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News Briefs | 08.07.18

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August 6, 2018

Ohio Legislator Introduces Federal NGV Parity Act

Rep. Bill Johnson (R-Ohio) has proposed the Light-Duty Natural Gas Vehicle Parity Act of 2018 (HR 6476), a companion to the Senate version of the bill (S 3226) introduced by Sen. James Inhofe (R-Okla.). Both bills are designed to ensure that federal regulations treat light-duty NGVs and electric vehicles equally, which would level the playing field for NGVs. The bills would also remove the eligibility-based design restrictions that are imposed on dual-fuel NGVs. These two bills follow the introduction in June of HR 5959, the Natural Gas Parity Act, which targets heavy-duty trucks and fleet vehicles.

Proposal for Increasing Gasoline and Diesel Taxes in House Committee

Rep. Bill Shuster (R-Pa.) submitted a proposal to the House Transportation and Infrastructure Committee for temporarily increasing federal gasoline and diesel taxes to partially fund the Highway Trust Fund infrastructure program. It would increase the gasoline tax by 15 cents per gallon and the diesel tax by 20 cents per gallon, phased in over three years, and then expire in 2028. The proposal would also increase the tax on the wholesale price of electric vehicle batteries by 10 percent. It does not raise taxes on natural gas fuels.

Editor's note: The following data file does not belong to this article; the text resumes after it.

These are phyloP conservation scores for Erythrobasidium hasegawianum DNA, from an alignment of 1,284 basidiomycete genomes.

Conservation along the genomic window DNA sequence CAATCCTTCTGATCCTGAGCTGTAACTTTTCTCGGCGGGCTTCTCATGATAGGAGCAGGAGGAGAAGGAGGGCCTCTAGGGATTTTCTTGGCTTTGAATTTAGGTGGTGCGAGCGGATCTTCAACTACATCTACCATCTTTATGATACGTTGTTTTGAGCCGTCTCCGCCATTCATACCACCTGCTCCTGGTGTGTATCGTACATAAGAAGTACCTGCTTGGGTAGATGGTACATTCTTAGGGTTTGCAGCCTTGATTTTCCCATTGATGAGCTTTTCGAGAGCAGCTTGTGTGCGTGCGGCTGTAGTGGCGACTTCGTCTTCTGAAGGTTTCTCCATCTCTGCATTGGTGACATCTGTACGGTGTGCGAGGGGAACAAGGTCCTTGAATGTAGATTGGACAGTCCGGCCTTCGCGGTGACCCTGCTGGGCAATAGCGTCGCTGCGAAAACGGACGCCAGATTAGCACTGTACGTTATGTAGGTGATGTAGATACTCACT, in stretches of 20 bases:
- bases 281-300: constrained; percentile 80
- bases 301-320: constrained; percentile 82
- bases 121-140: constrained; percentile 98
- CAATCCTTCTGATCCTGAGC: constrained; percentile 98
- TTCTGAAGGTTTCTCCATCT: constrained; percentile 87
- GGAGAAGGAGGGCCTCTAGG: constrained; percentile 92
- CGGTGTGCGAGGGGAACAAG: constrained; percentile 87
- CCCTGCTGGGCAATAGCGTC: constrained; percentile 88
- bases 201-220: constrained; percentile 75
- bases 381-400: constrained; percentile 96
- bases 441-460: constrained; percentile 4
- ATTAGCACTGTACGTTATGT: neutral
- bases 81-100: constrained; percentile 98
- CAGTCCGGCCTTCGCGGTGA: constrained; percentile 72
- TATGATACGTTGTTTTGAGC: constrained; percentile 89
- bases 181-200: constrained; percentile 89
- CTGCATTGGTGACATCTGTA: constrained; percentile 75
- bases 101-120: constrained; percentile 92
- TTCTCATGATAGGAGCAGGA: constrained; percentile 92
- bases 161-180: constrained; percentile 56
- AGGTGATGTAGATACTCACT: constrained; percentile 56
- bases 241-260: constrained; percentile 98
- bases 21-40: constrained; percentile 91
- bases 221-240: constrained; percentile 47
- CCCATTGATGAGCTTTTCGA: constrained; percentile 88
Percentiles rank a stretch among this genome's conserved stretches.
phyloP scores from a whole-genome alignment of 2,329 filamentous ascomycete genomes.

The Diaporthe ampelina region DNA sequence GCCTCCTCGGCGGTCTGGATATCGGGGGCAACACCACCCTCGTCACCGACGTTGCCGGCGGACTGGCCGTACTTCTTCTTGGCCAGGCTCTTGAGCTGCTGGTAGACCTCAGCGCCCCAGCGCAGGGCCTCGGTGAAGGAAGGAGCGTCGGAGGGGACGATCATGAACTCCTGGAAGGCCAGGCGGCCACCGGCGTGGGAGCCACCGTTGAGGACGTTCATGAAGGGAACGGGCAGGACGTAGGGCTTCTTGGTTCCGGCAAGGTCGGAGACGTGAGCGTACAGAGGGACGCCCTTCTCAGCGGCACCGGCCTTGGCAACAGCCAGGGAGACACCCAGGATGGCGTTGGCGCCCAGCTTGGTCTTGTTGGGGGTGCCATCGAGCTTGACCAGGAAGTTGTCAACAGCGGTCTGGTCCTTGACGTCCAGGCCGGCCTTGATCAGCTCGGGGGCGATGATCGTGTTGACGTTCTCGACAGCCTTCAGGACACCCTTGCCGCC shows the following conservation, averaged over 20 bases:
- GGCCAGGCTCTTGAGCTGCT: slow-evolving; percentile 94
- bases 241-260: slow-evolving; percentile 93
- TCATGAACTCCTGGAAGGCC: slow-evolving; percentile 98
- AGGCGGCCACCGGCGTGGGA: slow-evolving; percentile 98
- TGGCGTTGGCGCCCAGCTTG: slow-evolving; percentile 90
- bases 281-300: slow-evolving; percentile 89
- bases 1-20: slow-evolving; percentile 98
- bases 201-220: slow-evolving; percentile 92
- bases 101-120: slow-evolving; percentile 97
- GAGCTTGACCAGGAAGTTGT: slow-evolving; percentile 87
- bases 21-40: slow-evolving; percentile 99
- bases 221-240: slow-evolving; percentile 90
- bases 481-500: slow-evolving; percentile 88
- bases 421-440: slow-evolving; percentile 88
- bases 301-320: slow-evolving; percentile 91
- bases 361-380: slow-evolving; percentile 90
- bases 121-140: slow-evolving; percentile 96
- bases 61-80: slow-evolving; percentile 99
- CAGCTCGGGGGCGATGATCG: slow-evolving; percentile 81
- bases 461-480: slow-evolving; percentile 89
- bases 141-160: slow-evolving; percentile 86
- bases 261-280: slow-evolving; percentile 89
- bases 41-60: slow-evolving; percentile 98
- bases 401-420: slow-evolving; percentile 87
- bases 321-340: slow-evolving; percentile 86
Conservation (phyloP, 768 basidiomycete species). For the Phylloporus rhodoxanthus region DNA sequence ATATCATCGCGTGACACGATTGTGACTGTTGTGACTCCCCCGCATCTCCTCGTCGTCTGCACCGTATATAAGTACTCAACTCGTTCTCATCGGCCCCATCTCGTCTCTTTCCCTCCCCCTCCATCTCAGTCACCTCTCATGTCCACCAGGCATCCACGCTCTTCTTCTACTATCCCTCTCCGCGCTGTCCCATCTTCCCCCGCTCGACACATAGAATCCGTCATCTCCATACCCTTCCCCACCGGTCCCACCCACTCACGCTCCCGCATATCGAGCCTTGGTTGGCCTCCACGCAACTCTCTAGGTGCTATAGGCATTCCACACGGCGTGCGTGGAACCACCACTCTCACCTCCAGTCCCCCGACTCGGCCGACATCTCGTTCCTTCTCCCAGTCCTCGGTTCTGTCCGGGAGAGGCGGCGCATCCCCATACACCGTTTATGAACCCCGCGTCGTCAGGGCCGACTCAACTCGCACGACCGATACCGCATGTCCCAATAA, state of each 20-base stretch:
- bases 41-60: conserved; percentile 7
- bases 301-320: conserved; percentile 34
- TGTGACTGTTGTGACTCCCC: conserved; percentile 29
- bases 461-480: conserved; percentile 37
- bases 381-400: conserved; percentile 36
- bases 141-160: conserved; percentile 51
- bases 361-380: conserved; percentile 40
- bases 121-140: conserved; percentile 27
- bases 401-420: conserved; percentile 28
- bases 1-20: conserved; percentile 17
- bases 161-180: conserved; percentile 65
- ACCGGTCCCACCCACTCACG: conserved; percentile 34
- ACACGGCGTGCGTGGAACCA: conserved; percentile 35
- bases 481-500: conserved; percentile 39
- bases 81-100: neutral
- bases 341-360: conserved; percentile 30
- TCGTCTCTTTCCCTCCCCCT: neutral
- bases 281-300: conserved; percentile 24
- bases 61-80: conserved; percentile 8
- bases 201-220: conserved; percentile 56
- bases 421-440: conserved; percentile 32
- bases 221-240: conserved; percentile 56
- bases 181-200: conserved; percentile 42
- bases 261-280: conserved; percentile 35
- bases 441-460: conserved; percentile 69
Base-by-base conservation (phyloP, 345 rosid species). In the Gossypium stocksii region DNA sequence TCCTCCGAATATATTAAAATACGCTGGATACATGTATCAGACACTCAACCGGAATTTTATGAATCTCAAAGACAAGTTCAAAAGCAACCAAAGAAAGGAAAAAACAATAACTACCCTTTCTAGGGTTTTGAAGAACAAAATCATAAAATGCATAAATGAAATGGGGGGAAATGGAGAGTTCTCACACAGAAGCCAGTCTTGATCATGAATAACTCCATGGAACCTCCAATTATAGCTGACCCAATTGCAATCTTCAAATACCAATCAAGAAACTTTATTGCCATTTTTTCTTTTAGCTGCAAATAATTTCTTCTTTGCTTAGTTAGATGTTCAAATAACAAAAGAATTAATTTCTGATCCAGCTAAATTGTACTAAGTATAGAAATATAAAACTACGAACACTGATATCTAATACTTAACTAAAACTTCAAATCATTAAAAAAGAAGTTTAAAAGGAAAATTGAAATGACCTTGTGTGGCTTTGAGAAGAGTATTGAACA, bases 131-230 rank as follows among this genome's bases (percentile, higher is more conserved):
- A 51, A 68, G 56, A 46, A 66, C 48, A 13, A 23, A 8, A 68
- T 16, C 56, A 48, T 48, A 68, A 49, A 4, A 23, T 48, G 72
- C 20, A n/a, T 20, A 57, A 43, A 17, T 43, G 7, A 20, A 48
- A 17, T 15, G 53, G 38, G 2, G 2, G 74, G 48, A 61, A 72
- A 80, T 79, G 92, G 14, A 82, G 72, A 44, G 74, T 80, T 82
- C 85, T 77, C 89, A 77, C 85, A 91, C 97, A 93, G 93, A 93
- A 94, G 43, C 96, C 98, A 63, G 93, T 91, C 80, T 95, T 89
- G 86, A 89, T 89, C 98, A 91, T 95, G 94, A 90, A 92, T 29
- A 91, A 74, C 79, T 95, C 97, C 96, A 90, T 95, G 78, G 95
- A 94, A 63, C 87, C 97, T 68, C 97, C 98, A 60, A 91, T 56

NGVAmerica Posts VW Settlement Webinar

NGVAmerica has posted a webinar for fleets that covers details about funding opportunities for new NGVs through Volkswagen settlement grant programs, including general requirements for submitting funding applications.

EPA Reinstates Diesel Glider Truck Limitations

Reversing his predecessor Scott Pruitt’s move to allow the sale of more dirty “glider” trucks, acting EPA Administrator Andrew Wheeler announced that the agency would enforce an Obama-era rule limiting production and sale of remanufactured diesel big rigs to 300 finished gliders a year per manufacturer. Glider trucks are fitted with used diesel engines that predate emission controls and can release about 40 percent more particulate matter and 10 percent more NOx than is allowed for new trucks.


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